ACAP organizers announce winners of 4th annual art prize

From left: Savita Apte, Raed Yassin, Khalil Joreige, Nat Muller, Risham Syed, Taysir Batniji, Wael Shawky, Fred Sicre.

BEIRUT: Five artists, one curator and a fistful of bright ideas came together for the first time Tuesday, as the organizers of the Abraaj Capital Art Prize announced the winners of their fourth annual award cycle during a ceremony at the Dubai International Financial Center.

The artists Taysir Batniji (from Palestine), Joana Hadjithomas and Khalil Joreige (from Lebanon), Wael Shawky (from Egypt), Risham Syed (from Pakistan) and Raed Yassin (from Lebanon) now have five months, and a budget of up to $120,000 each, to realize the five artworks described in their award-winning proposals.

The independent curator and critic Nat Muller likewise has five months to produce a book, oversee the artists at work, and weave their final projects into an exhibition, which will open to the public during the next edition of Art Dubai, in March 2012.

Established in 2008 by the private equity firm Abraaj Capital, ACAP is one of the only art prizes in the world awarded to speculative proposals rather than already existing artworks or established records of artistic achievement. It is also one of the only awards of its kind with a specific geographical focus on the Middle East, North Africa and South Asia.

ACAP has undergone a number of structural changes since its debut four years ago. In 2008 and 2009, artists and curators were invited to submit joint proposals, and a selection committee picked just three projects for the prize. In 2010, ACAP gave out five awards, and appointed one guest curator to take over the process.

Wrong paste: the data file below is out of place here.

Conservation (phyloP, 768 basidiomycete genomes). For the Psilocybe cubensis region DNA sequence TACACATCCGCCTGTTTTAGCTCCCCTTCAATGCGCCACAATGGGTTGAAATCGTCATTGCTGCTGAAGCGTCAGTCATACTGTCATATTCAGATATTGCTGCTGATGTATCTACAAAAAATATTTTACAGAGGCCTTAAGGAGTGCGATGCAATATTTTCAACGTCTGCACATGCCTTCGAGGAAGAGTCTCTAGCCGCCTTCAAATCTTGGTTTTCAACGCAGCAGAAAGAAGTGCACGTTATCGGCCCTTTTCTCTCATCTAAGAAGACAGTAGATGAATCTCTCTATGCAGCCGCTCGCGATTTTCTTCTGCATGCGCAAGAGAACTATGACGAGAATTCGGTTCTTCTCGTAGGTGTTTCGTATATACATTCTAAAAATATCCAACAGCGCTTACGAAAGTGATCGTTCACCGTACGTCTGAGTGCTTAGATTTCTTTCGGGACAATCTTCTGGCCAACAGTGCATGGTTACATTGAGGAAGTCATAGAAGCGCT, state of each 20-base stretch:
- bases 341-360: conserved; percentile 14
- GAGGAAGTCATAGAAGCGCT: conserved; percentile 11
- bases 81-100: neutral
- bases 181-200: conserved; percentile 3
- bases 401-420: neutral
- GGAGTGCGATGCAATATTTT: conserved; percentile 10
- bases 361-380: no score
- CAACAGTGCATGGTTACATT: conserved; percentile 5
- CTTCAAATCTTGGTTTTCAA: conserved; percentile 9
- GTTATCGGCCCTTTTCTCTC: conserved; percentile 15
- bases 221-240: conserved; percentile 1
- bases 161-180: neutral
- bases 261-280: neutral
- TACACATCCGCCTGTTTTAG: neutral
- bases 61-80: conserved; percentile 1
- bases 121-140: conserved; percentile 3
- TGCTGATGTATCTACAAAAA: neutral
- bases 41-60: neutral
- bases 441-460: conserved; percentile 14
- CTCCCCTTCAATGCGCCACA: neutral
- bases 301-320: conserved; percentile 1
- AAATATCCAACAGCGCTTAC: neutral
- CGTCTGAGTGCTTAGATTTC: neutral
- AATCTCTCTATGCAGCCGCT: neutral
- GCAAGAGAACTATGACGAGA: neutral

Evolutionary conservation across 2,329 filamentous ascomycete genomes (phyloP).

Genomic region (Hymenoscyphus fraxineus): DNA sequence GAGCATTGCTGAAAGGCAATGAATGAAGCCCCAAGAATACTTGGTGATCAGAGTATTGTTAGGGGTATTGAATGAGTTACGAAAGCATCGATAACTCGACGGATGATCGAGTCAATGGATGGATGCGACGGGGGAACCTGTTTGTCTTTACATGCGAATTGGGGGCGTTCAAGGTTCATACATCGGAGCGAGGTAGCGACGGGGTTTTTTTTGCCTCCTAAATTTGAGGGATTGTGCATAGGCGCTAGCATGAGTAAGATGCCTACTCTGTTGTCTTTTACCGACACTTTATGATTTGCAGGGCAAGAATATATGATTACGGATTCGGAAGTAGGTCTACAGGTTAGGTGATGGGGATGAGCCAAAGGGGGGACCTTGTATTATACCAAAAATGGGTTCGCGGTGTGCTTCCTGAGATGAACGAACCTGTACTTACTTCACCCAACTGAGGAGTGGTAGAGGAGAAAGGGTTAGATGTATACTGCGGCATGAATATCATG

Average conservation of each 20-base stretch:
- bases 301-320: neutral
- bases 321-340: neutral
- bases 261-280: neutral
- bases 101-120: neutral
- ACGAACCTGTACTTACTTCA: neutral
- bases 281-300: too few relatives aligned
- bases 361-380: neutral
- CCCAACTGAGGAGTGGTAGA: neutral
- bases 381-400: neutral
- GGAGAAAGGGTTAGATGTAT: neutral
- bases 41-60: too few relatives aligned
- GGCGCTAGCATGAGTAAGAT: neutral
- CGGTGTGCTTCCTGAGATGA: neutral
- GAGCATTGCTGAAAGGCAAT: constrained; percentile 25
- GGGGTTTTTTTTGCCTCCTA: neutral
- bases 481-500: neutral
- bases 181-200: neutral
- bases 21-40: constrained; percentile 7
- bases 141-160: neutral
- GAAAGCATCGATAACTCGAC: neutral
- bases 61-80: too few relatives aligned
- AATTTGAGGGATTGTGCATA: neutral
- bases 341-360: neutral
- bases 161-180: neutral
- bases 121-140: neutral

This year’s selection committee – whose members included Glenn Lowry, director of New York’s Museum of Modern Art; Jessica Morgan, a curator with the Tate in London; and Antonia Carver, the director of Art Dubai – chose a curator for the first time from an open competition.

“Because the artists and the curator were chosen separately, it’s a very different environment,” says Muller, who divides her time between Rotterdam and the Middle East. “You really have to find what the curatorial engagement could be.

“It’s exceptional that artists can get a prize like this to do projects that would otherwise be impossible to realize. Because they have this budget, the artists can really step out of their comfort zones and try working with different skills. To have a curator follow you along that trajectory, your work takes on a different symbolic value. It pushes the boundaries of what a curator could be.”

Among this year’s winners, Batniji is known for his darkly ironic, black-and-white photographs of Israeli watchtowers, which pay tribute to a similar series by the German artists Bernd and Hilla Becher (of grain silos, water towers and other types of industrial buildings), while at the same time illustrating the impossibility of doing so (the photographs by the Bechers require a combination of time, patience and security that no Palestinian artist documenting the architecture of the Israeli Army could ever achieve).

For years, Hadjithomas and Joreige have been producing videos, installations and films that delve into the experience of war, destruction and disappearance alongside the fragility of memory, image-making and cinema.

Yassin, an artist and musician who is clearly on a roll, having won the Beirut Art Center’s inaugural Exposure prize in 2009, plays with pulp, pop culture and fictionalized family histories in elaborate bodies of work that move effortlessly from photographs and videos to installations and books.

“One of the most amazing things about the Abraaj Captial Art Prize is that it is new and it is different every time,” says Savita Apte, who chairs the award cycle. “It is literally about allowing the artists to dream and dream big. It is about recognizing the potential that artists have. In a region with an emergent art-world ecosystem, they are all winners. There are no runners-up.”

Another important factor, adds Muller: “It’s not trying to be representative. It’s not a literal representation of the art being made in the region. It’s an artistic, disciplinary articulation of very diverse practices.”

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A version of this article appeared in the print edition of The Daily Star on October 05, 2011, on page 16.




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